Common Problems Among Elderly

geriatrics Aging is a normal progressive process, beginning at conception and ending in death.  Aging is not synonymous with diseases but diseases become more common as age progresses. Usually the diseases present with non-specific multiple symptoms that involve many organs. Increasing age in the elderly is associated with the higher morbidity and frequent use of health services. Their illness tends to be chronic with no simple cure. This makes them more dependent on the family, society and health services.

As the population ages, the nurse practitioner will be more involved in geriatric care. There are solutions that nurse practitioners can offer elderly patients to improve day-to-day functioning.


Nursing Intervention


1. Spend time with the Patient

2. Use touch to convey concern

3. Provide frequent reiteration of orienting data (e.g. time, place)

4. Have clocks or calendars in the environment

5. Explain all actions, procedures and routines to the patient

6. Address the patient by his/her name

7. Keep a routine activities


1. Increase Fluid Intake

2. Daily Exercise

3. Increase fiber intake (e.g. fruits and vegetables)

Complications associated with constipation include hemorrhoids from straining, anal fissures, rectal prolapse, and fecal impaction. Untreated constipation in institutionalized patients can lead to cemented lesions in the colon, megacolon, bowel blockage and perforation, peritonitis, and sepsis.


1. Have adequate calcium in diet:

· Milk/dairy products

· Fish

· Beans

· Orange Juice

· Cereal or read that have added calcium

· Take calcium supplements

2. Get regular exercise

3. Avoid alcohol, quit smoking. Alcohol and smoking reduce bone mass.

4. Avoid large amounts of protein – rich or salty and caffeine foods. They can cause loss of calcium from the body.

5. Make the home safe to avoid accidents.

6. Practice good posture.

4. Use good body mechanics when lifting objects (e.g. bend the knees instead of the back).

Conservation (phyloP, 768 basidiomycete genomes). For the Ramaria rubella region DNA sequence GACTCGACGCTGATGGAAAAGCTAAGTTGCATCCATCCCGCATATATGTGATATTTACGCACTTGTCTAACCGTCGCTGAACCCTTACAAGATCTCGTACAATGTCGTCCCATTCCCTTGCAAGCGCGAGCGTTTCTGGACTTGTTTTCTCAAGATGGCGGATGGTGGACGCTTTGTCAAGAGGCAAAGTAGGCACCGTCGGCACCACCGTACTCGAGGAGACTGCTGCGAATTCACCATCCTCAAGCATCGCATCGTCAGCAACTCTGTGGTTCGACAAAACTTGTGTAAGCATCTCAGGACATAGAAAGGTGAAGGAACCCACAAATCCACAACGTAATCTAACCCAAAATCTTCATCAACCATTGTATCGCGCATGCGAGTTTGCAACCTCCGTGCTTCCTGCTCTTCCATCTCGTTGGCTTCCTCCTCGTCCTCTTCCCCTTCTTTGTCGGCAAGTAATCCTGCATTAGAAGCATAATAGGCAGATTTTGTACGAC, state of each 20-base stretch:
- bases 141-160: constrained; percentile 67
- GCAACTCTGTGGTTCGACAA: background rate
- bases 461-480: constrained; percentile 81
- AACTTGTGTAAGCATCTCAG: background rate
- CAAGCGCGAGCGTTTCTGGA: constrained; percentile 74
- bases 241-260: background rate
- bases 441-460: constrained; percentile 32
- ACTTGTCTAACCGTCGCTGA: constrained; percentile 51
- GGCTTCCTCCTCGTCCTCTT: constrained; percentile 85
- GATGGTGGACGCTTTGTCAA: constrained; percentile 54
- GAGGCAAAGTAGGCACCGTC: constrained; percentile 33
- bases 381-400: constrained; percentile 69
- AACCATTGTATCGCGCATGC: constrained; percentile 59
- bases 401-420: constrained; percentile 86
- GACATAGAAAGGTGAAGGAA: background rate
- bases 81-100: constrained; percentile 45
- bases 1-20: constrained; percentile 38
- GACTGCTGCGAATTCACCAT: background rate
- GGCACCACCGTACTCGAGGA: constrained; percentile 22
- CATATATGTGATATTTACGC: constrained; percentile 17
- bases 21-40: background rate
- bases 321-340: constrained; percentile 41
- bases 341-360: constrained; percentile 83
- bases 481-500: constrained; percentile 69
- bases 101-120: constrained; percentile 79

5. Do back exercises to improve posture.

6. Wear rubber-soled, low-heeled shoes that grip well.

7. Don’t lift heavy objects.

8. Avoid using a stool or bending over.

9. Put items frequently used within easy reach.

10. Use handrails when going up and down stairs.

11. Hormonal Replacement Therapy (HRT) for menopausal women as prescribed.

Postural Hypotension (PH)

1. Get out of bed slowly and in stages.

2. Sleep with head of bed elevated several inches.

3. Have a daily fluid intake of 2 to 3 liters.

4. Avoid hot showers or baths, may cause venous dilatation thereby, venous pooling.

5. Avoid straining at stool. This may cause fall of BP

6. Avoid bending down and suddenly standing up again.

7. Rest for 60 minutes after meals.

8. Avoid hyperventilation. This lowers the BP.

9. Exercise regimen must be recommended.

10. Use thigh-length elastic stockings to reduce venous pooling.

11. Avoid prolonged standing.

12. Heed warning signs of PH (e.g., dizziness, faintness, visual disturbances)

13. Pharmacotherapy: Fludrocortisone (a mineralocorticoid that promotes retention of water and sodium)


1. Encourage stress reduction and relaxation.

2. Encourage exercise such as swimming and walking.

3. Encourage healthy diet (fresh fruits, rice, vegetable).

4. No weightlifting.

5. Quit smoking, no alcohol,

6. Reduce intake of saturated fats.

7. Reduce salt intake to 1 to 6 gm per day.

8. Take prescribed medications at regular basis.

Elder abuse

There are many types of abuse used against the elderly. They include:

1. Psychologic abuse such as instilling fear, threatening or making the elderly perform demeaning tasks,

2. Physical abuse such as hitting, slapping, or burning.

3. Financial abuse such as taking their money or forcing them to sign over their assets.

4. Neglect such as withholding food, medications or basic care.

5. Infringement of personal rights such as restraining for long periods of time against their will or isolating them from normal social interactions.

6. Sexual abuse

7. The perpetrator of abuse is usually the spouse or the children of the victim. Caregivers who abuse their elderly family members are often middle-aged or older or have emotional problems such as alcoholism or substance abuse.


Medical Surgical Nursing First Ed by Professor Josie Quiambao-Udan, RN, MAN

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